The tax threshold for deducting medical expenses is written in stone…finally. After several years in which the medical deduction threshold jumped back and forth between 7.5% of adjusted gross income (AGI) and 10% of AGI, Congress settled the issue once and for all in the Consolidated Appropriations Act (CAA). Effective as of 2021, the CAA permanently sets the limit at 7.5% of AGI. (Of course, there are no absolute guarantees that Congress will not chip away at this tax break again in the future.)

For example, if you have an AGI of $100,000 for 2021 with $9,000 in unreimbursed medical expenses, you can deduct the excess above 7.5% of AGI, or $1,500, on your personal return. If the threshold were 10% of AGI, your deduction would have been zero. Note that the medical expense deduction is only available to itemizers.

Keeping that in mind, scour your records to find qualified medical expenses that may help you qualify for a deduction for 2021 or increase an existing deduction. Here are several examples that may be overlooked.

Transportation costs: The deductible amount is not limited to the actual cost of the physician or hospital services. You may also write off the cost of getting back and forth from the treatment (even if similar treatment is available nearby). If you travel by car, you can deduct either your actual automobile expenses or use a standard mileage rate of 16 cents per mile on your 2021 return (increasing to 18 cents per mile for 2022). While the standard mileage rate method is more convenient, you may come out ahead by keeping track of actual expenses.

Lodging costs: You can also deduct the cost of staying at a hotel or motel while you are receiving medical care away from home. However, the accommodations cannot be “lavish or extravagant.” Plus, the deductible amount for lodging is limited to $50 per day. If a companion’s presence on the trip is required, the cost of the companion’s lodging is also deductible (subject to the $50‑per‑day limit).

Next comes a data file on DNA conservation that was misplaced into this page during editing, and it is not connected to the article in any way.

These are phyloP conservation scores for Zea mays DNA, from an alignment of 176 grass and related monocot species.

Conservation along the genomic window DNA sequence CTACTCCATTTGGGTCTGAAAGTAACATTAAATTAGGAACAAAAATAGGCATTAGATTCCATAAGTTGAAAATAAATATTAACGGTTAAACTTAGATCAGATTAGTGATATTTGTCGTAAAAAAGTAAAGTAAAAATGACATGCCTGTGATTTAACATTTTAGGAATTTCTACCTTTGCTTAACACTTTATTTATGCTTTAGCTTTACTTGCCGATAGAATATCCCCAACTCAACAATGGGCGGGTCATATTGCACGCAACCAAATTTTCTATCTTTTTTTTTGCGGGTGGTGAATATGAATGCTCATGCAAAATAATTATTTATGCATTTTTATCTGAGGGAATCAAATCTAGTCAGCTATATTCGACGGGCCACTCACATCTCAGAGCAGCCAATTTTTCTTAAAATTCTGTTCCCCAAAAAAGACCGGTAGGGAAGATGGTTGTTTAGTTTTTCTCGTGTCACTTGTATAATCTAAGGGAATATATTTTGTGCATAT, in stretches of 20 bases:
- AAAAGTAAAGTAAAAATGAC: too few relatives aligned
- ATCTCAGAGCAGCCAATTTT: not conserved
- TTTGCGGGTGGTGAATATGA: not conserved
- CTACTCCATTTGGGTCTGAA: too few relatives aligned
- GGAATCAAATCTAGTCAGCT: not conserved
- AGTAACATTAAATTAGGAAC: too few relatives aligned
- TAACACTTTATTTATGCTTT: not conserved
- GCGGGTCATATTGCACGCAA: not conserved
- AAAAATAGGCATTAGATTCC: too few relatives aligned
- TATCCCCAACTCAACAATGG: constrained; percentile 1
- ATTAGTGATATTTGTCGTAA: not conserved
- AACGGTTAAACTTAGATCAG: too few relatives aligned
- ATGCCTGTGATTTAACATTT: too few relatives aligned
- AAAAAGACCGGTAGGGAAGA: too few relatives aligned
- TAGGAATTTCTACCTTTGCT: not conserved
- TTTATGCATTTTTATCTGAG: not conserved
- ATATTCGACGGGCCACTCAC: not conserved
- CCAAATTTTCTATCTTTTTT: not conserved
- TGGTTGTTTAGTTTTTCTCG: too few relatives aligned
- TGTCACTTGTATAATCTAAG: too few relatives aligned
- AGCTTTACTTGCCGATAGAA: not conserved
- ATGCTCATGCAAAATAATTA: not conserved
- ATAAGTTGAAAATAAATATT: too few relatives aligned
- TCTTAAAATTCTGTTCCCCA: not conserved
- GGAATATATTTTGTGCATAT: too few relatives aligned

Nursing care: If a family member needs nursing services in the home, the cost of such services is a deductible medical expense. The medical care does not have to be provided by a registered or trained nurse. In other words, you can pay someone else (e.g., another family member) to provide the care and deduct the expense.

Home improvements: You can deduct the cost of a home improvement if it is made for a medical reason. For instance, the cost of installing central air conditioning to alleviate a child’s asthma is deductible. The amount eligible for the deduction is the cost above the increase in value of your home. Side benefit: The cost of maintaining and operating the improvement also qualifies for the deduction.

Finally, note that you may benefit from deductible medical expenses on your state income tax return, when applicable. For instance, in New Jersey a resident may deduct the excess medical expenses above 2% of AGI.

Bottom line: Review your situation with your JMF professional tax advisor.